The court had to determine issues on the meaning and enforceability of a worldwide freezing injunction which the claimant bank had obtained in proceedings against the defendants in Cyprus.
The bank had applied to have the freezing injunction registered as a judgment of the instant court, pursuant to Regulation 44/2001 art.38. The court made a registration order in February 2015. Paragraph 4 of the order provided that the defendants had two months in which to bring an appeal, and that no “measures of enforcement” could be taken by the bank before the end of that period. Paragraph 4 was intended to echo art.47(3) of the Regulation, which provided that “During the time specified for an appeal … against the declaration of enforceability and until any such appeal has been determined, no measures of enforcement may be taken other than protective measures against the property of the party against whom enforcement was sought”. In February 2016 the bank wrote to another bank (U) notifying it of the freezing injunction and of its registration pursuant to art.38, and warning that if it failed to comply with the requirement to freeze the defendants’ accounts, it could be found in contempt of court. U complied with the freezing injunction. The defendants’ appeal against the registration order was pending.
The defendants argued that art.47(3) had the effect that the freezing injunction was not enforceable immediately on the making of the registration order. They submitted that where the judgment which was made the subject of an order for registration was a worldwide freezing injunction, then it was the giving of notice of the freezing injunction to third parties which represented enforcement. They argued that the bank had used art.38 as an alternative to seeking a freezing injunction in this jurisdiction, notwithstanding that that route had been open to it by virtue of art.47(2) and art.47(3), which made it clear that a claimant could take “protective measures”. The defendants submitted that the bank should not be permitted, in effect, to translate the freezing injunction into the equivalent of a freezing order obtained in England and Wales. The bank contended that the defendants’ argument failed to distinguish between a judgment being “declared enforceable” in a Member State, which was the language used in art.38(1), art.41, art.43(1) and art.47, and “measures of enforcement”, as referred to in art.47(3). The bank argued that that distinction meant that the freezing injunction became enforceable immediately once the registration order was made.
HELD: (1) It was artificial and unrealistic to seek to distinguish between a judgment which was enforceable and a judgment in relation to which “measures of enforcement” could legitimately be taken. It was difficult to see how a claimant could say that it had a “judgment” which was enforceable whilst also saying that it could not take “measures of enforcement” in relation to it. Furthermore, art.47(3) was absolute in its prohibition on “measures of enforcement” being taken during the time specified for an appeal against the declaration of enforceability and until any such appeal had been determined. It was very clear that a claimant was not at liberty to enforce notwithstanding the declaration of enforceability which had been obtained. When art.39 to art.46 were taken into account, and it was appreciated that the defendant had no entitlement to make submissions on the claimant’s application for a declaration of enforceability, and its only entitlement was to bring an appeal, that served to underline the inappropriateness of the suggested distinction between enforceability and the claimant’s ability to take “measures of enforcement”. There could be no justification for art.38 effectively being used as a shortcut to the obtaining of a freezing injunction in England and Wales. It could not be right, and it would be wholly at odds with the scheme of the Regulation, if a claimant could achieve the immediate freezing of bank accounts in England and Wales by obtaining an order pursuant to art.38 without, pending an appeal, having to persuade the court that it ought itself to grant a freezing injunction on conventional grounds. The freezing injunction in the instant case had not become fully effective and enforceable on the making of the registration order. It would only become fully effective and enforceable on determination of the defendants’ appeal against the registration order, Calzaturificio Brennero SAS v Wendel GmbH Schuhproduktion International (258/83)  E.C.R. 3971 and Banco Nacional de Comercio Exterior SNC v Empresa de Telecomunicationes de Cuba SA  EWCA Civ 662,  1 W.L.R. 1936 considered (see paras 26-34 of judgment).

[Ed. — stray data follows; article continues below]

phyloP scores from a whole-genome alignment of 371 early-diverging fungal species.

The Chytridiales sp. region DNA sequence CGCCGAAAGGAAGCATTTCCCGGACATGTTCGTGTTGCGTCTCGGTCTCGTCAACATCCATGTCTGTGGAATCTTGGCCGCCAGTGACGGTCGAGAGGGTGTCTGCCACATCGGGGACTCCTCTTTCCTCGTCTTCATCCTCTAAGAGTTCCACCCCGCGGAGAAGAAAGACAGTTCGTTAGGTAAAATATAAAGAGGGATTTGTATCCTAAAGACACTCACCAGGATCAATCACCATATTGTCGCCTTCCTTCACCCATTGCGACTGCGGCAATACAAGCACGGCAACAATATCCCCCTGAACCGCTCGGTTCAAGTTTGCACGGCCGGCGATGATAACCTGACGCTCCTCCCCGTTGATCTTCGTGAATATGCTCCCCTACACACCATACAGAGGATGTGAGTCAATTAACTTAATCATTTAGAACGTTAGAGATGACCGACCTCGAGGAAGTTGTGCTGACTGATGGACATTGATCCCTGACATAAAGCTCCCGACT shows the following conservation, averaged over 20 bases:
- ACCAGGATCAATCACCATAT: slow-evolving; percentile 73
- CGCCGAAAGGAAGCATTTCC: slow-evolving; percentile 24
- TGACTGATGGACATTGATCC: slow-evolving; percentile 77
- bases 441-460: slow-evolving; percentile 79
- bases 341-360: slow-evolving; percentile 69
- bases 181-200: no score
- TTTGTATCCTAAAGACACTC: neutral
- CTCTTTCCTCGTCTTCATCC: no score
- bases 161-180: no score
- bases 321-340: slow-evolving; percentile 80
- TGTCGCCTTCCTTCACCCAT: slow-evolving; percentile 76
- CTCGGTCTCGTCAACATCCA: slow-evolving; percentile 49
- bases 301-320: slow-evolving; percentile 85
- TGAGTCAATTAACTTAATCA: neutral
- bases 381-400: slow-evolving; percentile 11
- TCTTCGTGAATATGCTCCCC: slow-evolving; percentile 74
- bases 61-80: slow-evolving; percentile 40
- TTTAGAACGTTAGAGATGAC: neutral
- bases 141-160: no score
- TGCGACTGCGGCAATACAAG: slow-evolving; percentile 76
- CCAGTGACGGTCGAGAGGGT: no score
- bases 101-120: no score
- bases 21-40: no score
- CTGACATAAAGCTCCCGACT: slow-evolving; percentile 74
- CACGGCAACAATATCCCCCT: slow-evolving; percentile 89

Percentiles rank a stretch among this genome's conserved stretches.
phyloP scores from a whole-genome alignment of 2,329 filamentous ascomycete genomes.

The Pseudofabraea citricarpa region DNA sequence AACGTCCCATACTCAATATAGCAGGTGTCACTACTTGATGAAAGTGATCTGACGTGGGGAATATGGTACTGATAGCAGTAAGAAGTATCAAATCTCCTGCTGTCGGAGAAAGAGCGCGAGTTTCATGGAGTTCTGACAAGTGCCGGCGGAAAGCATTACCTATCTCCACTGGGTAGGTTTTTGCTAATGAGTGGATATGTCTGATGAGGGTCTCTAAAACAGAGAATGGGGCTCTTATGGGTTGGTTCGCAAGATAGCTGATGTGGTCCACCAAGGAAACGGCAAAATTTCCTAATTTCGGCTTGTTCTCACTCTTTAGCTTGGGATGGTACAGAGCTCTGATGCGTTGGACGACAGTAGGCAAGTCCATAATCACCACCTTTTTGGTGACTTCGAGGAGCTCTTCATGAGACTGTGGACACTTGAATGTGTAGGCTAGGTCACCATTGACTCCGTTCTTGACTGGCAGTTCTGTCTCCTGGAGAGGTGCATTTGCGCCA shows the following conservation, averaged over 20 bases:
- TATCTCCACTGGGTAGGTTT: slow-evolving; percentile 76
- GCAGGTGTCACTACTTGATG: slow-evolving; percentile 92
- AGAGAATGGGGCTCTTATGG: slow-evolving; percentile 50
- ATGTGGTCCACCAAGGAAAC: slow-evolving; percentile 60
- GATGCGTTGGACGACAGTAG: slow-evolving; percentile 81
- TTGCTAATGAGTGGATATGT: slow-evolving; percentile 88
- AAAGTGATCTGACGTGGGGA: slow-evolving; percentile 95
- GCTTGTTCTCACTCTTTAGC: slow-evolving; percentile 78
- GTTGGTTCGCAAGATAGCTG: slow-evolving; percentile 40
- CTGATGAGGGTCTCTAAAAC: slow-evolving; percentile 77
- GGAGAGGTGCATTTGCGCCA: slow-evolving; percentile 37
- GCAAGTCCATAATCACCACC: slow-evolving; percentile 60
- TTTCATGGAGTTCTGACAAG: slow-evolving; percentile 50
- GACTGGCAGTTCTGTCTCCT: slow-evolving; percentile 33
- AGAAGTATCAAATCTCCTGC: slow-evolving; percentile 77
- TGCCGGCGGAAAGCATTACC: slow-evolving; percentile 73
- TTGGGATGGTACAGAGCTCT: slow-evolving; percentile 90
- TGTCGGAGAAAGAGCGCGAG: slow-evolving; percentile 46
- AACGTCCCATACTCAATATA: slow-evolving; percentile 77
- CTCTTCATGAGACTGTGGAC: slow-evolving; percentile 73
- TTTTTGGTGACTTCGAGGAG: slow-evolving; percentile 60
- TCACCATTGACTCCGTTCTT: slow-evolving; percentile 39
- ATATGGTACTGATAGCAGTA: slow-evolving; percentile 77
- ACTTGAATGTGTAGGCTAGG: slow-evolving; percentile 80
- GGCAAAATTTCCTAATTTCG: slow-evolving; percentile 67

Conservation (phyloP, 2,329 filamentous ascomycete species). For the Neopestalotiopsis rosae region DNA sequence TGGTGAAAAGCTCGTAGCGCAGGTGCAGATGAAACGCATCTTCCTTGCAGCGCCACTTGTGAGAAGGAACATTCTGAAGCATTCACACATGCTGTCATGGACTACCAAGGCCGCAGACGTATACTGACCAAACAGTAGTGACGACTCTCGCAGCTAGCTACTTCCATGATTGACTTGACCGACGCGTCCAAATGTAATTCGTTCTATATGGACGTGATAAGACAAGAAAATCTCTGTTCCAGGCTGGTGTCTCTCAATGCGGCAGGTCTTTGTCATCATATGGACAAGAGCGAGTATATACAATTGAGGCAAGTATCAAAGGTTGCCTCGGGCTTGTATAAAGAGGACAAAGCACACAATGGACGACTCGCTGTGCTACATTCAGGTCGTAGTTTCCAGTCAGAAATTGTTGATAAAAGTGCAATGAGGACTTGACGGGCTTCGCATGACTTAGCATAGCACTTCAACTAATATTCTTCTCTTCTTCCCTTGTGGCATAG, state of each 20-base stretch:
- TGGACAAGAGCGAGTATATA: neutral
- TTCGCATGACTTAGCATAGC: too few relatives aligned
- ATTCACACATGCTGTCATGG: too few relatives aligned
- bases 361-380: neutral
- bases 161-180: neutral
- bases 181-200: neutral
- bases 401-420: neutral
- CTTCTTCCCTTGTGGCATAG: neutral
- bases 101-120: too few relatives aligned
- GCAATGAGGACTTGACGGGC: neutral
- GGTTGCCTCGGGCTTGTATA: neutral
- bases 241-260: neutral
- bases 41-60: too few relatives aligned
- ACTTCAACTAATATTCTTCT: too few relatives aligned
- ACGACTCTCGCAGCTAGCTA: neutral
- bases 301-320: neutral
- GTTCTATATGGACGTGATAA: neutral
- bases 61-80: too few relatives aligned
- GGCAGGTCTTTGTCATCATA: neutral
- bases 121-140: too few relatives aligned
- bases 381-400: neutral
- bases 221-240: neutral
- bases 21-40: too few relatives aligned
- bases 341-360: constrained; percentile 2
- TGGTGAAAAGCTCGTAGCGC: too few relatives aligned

(2) In relation to an underlying order which was a worldwide freezing injunction, included in the description of “measures of enforcement” was service of the freezing injunction and notification of its terms to third parties. It was artificial and wrong to limit “measures of enforcement” to measures which involved a party in the bank’s position going to the court and obtaining further orders of an enforcement nature after obtaining an order for registration. What the bank had done, by serving the freezing injunction and the registration order on U and seeking U’s compliance, including threatening contempt proceedings, constituted “measures of enforcement” within the ambit of art.47(3), Meroni v Recoletos Ltd (C-559/14) EU:C:2016:349 considered. If the bank’s submissions were correct, there would be no need for it to pursue “protective measures” in the form of a freezing injunction obtained in England and Wales as permitted, and expressly envisaged, by art.47(2) and art.47(3) in the context of any appeal. That could not be what was intended by the Regulation (paras 35-48).